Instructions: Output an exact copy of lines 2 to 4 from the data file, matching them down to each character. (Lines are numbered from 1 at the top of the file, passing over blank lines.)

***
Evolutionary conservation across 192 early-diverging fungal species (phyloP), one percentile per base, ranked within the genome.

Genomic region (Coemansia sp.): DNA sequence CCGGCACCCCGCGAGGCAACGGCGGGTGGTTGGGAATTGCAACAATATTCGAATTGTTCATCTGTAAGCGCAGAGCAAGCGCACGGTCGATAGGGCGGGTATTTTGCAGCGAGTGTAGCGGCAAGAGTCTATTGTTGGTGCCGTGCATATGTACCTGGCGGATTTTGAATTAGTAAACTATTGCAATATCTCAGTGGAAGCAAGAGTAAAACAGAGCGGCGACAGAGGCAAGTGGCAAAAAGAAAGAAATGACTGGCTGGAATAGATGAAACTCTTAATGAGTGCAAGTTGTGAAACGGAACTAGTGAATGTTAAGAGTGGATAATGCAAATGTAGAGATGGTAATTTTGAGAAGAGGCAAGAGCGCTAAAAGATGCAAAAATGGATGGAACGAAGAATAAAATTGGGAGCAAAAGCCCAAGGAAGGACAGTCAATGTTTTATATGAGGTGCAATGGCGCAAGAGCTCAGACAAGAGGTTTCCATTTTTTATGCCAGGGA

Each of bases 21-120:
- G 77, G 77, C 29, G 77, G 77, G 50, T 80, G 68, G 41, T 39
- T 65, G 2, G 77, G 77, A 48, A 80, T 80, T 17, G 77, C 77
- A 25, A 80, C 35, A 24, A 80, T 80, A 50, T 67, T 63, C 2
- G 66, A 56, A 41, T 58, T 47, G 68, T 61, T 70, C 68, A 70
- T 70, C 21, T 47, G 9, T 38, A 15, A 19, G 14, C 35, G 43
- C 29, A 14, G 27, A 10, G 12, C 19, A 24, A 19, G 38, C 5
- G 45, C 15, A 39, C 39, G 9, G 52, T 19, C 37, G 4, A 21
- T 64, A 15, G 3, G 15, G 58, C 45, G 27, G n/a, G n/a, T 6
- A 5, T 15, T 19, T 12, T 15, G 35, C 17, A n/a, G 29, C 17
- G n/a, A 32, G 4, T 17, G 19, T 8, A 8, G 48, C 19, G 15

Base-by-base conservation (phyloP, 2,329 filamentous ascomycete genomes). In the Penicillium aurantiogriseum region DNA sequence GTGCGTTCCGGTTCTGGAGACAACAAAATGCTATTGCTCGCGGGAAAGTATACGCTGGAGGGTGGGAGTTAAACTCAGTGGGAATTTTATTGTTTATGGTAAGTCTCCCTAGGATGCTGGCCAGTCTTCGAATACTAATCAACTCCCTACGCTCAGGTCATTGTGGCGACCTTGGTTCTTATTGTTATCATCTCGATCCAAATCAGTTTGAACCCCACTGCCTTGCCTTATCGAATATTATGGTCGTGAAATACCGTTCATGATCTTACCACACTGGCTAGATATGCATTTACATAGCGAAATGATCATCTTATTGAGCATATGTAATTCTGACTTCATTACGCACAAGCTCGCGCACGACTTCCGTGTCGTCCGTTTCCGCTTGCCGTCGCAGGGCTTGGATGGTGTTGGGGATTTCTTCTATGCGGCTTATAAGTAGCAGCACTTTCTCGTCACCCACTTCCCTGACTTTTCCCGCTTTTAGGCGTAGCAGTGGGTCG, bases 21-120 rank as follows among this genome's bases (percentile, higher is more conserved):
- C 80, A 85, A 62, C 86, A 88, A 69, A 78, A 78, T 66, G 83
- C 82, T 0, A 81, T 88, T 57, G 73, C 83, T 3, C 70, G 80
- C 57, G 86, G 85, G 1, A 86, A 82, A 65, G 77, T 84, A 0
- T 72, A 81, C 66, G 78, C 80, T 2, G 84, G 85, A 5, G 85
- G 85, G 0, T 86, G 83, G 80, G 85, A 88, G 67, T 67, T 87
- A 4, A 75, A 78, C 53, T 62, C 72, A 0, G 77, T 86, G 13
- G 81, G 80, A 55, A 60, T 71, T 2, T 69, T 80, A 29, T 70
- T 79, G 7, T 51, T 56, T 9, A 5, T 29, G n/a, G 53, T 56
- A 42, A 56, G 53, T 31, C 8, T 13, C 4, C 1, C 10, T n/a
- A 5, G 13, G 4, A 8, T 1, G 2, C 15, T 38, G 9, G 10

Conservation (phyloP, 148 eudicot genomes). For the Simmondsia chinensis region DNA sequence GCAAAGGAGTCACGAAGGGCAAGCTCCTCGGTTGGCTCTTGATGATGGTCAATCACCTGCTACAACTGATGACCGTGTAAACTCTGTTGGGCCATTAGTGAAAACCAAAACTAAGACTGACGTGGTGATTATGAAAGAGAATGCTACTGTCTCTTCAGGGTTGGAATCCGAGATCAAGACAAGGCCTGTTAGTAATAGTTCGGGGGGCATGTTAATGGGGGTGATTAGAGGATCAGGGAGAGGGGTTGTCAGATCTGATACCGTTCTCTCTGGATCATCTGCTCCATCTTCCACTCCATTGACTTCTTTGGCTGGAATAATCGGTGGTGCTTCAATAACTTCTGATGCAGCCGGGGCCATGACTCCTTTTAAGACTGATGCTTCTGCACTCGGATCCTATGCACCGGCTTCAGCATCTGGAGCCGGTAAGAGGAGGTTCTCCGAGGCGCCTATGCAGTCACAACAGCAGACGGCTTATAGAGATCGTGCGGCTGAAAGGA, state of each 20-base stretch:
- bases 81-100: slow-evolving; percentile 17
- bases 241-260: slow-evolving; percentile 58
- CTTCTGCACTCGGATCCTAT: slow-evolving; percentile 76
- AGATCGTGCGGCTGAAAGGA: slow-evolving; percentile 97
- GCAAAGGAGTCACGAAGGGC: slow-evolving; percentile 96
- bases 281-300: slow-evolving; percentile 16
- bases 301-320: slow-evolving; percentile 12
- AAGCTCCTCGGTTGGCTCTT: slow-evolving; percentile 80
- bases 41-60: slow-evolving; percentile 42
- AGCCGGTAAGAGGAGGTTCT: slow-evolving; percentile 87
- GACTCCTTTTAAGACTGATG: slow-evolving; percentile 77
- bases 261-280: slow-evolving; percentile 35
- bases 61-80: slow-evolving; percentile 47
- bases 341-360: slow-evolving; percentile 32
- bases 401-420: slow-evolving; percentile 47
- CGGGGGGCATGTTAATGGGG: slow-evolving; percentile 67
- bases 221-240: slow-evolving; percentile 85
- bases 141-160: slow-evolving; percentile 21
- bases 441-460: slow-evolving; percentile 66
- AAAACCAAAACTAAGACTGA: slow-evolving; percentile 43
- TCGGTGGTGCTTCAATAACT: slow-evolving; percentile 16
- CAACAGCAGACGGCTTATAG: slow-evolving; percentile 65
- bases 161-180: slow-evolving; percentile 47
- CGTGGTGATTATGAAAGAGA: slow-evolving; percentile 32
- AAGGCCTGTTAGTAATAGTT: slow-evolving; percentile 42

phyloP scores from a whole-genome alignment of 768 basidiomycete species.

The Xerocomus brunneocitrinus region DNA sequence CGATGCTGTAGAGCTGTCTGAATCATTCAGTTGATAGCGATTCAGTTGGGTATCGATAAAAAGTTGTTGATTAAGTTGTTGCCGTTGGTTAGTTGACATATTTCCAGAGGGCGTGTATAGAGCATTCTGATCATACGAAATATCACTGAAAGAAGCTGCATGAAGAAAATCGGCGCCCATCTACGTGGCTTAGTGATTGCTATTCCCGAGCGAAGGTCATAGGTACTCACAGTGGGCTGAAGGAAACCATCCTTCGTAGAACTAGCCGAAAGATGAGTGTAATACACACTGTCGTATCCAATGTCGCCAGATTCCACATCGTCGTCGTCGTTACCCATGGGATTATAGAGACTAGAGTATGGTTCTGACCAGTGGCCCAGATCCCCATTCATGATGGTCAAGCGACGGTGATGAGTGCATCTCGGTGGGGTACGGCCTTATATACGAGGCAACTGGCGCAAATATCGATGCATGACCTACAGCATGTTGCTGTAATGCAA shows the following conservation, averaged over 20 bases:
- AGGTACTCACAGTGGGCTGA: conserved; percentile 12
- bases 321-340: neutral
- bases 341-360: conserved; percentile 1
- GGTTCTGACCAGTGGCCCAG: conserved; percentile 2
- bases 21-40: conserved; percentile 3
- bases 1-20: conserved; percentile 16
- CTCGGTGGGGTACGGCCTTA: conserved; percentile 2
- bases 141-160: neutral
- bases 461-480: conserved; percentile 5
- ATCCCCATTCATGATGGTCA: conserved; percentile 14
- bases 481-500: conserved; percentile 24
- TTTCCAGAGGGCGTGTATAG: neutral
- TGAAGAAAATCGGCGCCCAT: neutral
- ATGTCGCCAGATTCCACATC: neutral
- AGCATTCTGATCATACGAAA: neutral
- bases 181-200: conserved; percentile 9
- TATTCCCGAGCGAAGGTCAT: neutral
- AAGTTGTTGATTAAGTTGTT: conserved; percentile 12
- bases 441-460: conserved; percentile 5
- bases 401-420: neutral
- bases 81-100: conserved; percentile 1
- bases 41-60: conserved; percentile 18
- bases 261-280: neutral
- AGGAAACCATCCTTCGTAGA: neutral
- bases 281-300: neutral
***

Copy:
Genomic region (Coemansia sp.): DNA sequence CCGGCACCCCGCGAGGCAACGGCGGGTGGTTGGGAATTGCAACAATATTCGAATTGTTCATCTGTAAGCGCAGAGCAAGCGCACGGTCGATAGGGCGGGTATTTTGCAGCGAGTGTAGCGGCAAGAGTCTATTGTTGGTGCCGTGCATATGTACCTGGCGGATTTTGAATTAGTAAACTATTGCAATATCTCAGTGGAAGCAAGAGTAAAACAGAGCGGCGACAGAGGCAAGTGGCAAAAAGAAAGAAATGACTGGCTGGAATAGATGAAACTCTTAATGAGTGCAAGTTGTGAAACGGAACTAGTGAATGTTAAGAGTGGATAATGCAAATGTAGAGATGGTAATTTTGAGAAGAGGCAAGAGCGCTAAAAGATGCAAAAATGGATGGAACGAAGAATAAAATTGGGAGCAAAAGCCCAAGGAAGGACAGTCAATGTTTTATATGAGGTGCAATGGCGCAAGAGCTCAGACAAGAGGTTTCCATTTTTTATGCCAGGGA

Each of bases 21-120:
- G 77, G 77, C 29, G 77, G 77, G 50, T 80, G 68, G 41, T 39